Each of the cylinders 22 includes an intake valve 26, an exhaust valve 28, a spark plug 30, and a fuel injector valve 32 to regulate combustion in the cylinders 22. Each of the cylinders may have more than one intake valve 26, exhaust valve 28, spark plug 30, and/or fuel injector valve 32. An overhead camshaft (not shown) or push rods with an internal cam (not shown) may actuate each of the intake valves 26 and the exhaust valves 28 via rocker arms or cam followers (not shown). Each of the spark plugs 30 may connect to the ignition system 24 and ignite the air/fuel mixture in each cylinder 22. The fuel pump 20 may pressurize fuel within a fuel system that is delivered to each of the fuel injector valves 32 and is selectively atomized into the respective cylinder 22.

An exhaust manifold 34 receives exhaust (i.e., combustion gases) from each of the cylinders 22 and sends the exhaust through an exhaust pipe 36 to a muffler 38. From the muffler 38, the exhaust vents to the atmosphere. A catalytic converter 40 may couple between the exhaust pipe 36 and the muffler 38 to reduce emissions in the exhaust.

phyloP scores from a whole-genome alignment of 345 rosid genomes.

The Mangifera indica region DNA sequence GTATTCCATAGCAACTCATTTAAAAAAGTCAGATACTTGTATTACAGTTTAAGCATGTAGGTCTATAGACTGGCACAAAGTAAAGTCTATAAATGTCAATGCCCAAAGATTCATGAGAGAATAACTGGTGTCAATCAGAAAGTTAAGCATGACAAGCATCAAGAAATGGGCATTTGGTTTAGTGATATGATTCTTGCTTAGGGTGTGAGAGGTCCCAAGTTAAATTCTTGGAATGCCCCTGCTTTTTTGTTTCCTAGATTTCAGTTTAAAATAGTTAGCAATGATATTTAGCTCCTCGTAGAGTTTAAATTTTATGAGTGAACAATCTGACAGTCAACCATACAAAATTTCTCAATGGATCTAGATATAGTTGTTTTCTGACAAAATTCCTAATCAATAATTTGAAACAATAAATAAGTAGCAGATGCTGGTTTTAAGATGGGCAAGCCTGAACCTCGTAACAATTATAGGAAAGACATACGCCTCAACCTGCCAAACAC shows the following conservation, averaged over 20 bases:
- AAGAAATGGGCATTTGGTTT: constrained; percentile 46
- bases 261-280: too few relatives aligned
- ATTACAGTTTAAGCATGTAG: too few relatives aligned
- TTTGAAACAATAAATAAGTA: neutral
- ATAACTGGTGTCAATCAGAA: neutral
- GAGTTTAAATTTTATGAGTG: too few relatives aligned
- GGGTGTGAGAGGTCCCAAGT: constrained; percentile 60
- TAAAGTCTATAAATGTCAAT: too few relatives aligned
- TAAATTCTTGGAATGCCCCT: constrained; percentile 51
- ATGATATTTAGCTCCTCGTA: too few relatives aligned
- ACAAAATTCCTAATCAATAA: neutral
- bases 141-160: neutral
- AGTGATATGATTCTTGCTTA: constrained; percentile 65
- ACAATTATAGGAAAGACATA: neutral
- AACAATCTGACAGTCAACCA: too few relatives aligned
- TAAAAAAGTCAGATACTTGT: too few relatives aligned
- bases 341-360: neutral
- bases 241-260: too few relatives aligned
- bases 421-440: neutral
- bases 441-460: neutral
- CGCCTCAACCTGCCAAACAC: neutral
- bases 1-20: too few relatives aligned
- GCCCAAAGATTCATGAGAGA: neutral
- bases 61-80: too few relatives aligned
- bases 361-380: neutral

In one example, an air/fuel mixture sensor 42 may couple to the exhaust pipe 36 at a location between the exhaust manifold 34 and the catalytic converter 40. The air/fuel mixture sensor 42 samples exhaust gases traveling through the exhaust pipe 36 and may detect, for example, oxygen concentration, exhaust gas temperature and/or humidity of the exhaust gas. One type of air/fuel mixture sensor 42 may be, for example, an oxygen concentration sensor (O2 sensor) that detects diatomic oxygen content in the exhaust gas and sends an air/fuel mixture signal 44 to a control module 46. The air/fuel mixture signal 44 may include a voltage that is commensurate with the quantity of oxygen.